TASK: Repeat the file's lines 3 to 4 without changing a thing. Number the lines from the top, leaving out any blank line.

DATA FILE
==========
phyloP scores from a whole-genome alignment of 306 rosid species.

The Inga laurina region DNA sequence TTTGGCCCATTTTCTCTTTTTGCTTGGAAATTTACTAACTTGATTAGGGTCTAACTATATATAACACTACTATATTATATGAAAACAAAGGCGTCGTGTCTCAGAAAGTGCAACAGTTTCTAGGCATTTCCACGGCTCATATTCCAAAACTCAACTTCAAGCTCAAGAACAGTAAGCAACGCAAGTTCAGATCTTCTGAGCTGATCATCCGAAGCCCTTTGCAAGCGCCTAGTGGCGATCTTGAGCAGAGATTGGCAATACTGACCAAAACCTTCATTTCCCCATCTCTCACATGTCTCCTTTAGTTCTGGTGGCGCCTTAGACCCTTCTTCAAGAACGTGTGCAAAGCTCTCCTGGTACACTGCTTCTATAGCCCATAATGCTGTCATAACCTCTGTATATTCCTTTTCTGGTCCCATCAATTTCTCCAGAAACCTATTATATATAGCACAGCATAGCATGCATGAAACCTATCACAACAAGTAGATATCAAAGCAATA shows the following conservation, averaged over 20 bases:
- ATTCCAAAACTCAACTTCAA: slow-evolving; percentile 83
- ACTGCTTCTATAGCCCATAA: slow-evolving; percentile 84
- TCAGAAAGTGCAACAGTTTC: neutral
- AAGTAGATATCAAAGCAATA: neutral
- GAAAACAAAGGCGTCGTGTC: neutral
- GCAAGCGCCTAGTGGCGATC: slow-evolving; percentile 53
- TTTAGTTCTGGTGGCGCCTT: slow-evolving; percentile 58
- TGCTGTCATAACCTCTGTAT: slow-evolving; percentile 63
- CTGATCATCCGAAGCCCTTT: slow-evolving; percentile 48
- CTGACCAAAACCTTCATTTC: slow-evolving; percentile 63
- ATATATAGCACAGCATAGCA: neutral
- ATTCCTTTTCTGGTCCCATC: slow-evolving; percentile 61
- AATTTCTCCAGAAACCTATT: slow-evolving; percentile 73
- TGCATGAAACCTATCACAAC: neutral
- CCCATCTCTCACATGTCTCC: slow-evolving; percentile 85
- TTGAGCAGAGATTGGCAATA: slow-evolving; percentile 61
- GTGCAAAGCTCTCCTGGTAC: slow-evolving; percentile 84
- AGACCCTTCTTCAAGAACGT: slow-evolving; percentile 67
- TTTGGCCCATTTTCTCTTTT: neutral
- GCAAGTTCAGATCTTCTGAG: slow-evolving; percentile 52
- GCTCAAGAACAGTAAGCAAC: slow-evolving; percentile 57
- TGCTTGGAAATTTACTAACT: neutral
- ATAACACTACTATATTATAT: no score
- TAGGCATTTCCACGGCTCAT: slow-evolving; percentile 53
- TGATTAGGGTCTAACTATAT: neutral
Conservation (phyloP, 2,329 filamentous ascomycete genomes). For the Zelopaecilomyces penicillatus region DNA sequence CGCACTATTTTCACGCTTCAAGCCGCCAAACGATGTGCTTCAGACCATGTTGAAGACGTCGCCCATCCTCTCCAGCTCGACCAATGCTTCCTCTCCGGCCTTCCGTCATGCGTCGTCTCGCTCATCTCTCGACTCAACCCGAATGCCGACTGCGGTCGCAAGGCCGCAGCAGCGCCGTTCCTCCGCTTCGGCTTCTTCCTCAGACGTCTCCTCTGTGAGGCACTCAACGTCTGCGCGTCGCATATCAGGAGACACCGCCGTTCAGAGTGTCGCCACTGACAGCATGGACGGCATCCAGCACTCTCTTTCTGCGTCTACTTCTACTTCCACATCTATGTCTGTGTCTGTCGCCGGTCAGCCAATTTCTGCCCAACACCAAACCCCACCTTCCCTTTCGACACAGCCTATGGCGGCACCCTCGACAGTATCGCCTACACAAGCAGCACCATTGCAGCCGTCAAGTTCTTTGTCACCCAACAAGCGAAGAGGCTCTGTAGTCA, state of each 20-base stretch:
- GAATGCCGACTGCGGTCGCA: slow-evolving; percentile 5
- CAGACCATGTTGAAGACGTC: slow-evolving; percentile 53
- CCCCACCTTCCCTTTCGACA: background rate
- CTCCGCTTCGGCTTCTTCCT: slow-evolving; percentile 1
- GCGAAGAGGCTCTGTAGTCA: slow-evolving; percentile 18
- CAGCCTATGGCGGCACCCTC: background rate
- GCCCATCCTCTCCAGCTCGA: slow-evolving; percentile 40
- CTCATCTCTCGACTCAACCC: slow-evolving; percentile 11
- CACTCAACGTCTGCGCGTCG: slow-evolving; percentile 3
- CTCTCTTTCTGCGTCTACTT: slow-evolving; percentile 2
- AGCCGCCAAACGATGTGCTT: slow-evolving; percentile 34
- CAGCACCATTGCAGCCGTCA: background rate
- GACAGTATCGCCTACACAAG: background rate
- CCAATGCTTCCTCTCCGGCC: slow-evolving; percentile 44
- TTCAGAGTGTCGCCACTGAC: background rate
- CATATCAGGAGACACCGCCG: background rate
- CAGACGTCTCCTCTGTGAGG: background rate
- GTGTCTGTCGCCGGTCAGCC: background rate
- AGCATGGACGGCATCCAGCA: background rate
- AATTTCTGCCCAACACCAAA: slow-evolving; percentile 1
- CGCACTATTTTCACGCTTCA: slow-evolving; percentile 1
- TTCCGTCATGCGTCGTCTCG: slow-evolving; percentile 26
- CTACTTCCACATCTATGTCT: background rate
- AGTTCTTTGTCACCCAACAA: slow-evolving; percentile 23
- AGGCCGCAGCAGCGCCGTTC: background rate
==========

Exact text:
- ATTCCAAAACTCAACTTCAA: slow-evolving; percentile 83
- ACTGCTTCTATAGCCCATAA: slow-evolving; percentile 84